“I think it depends on your interpretation of it and I think that’s what it boils down to. We started in Covent Garden with our first boutique hotel and I’d say we’ve become bigger than that in a sense of bedrooms – it isn’t your traditional 30-bedroom model – so we’ve got slightly out of that, but we’ve kept within that feeling of small luxury. There has always been a limit to how big you can go to be able to keep your finger on the pulse and we’ve always felt that limit is around the 100-room mark. I think when you have more then it starts to become a different kind of structure.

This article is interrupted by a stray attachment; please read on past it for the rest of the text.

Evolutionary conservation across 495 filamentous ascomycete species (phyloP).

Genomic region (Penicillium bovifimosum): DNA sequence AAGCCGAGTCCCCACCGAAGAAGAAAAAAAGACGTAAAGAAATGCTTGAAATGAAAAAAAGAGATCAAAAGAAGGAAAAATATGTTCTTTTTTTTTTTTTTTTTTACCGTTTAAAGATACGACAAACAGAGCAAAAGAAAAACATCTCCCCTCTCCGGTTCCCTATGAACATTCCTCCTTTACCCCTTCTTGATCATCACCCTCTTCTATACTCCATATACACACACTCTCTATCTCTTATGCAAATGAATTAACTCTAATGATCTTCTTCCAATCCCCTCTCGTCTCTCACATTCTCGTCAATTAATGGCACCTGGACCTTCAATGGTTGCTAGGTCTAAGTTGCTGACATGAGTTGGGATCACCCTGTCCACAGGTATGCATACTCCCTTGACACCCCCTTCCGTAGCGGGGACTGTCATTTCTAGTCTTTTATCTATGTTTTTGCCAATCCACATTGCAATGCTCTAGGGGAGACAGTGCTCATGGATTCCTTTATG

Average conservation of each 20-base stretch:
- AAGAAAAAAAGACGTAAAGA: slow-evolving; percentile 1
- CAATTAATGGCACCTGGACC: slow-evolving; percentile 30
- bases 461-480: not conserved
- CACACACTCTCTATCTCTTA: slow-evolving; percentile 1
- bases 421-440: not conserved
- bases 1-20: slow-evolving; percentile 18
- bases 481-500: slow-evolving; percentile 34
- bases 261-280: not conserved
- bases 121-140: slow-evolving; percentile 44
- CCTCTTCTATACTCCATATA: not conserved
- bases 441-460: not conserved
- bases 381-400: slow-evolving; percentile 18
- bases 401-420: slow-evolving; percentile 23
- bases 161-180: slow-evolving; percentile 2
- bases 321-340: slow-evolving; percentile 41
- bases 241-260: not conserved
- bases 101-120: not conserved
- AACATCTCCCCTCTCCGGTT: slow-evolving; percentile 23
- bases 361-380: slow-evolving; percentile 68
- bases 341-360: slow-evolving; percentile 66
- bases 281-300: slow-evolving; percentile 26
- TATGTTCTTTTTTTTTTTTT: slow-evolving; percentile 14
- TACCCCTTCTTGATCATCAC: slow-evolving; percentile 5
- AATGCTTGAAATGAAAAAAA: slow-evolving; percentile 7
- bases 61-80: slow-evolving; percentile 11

“We’ve stripped the mould slightly – we sit in that but we have a foot elsewhere at the same time.

“It’s all becoming blurred now; there’s nothing wrong with that but it’s a question of identity, that’s the important part.”

A key part of this year’s Independent Hotel Show will be focused on refurbishment and arming hoteliers with the know-how to updating their property in the most effective way on a budget. So why does Wicks think the constant review of a hotel’s interiors is crucial to the success of a property?
“It’s hugely important for us and always has been; a higher percentage of our revenue goes back into refurbishment than any other company that I’ve even known or worked with.

“But for people who come and visit us, they have come to expect a product that is of a very high standard. So if they walk in and see a chipped skirting board or a mark on the wall, then they would say standards have dropped here, what’s going on?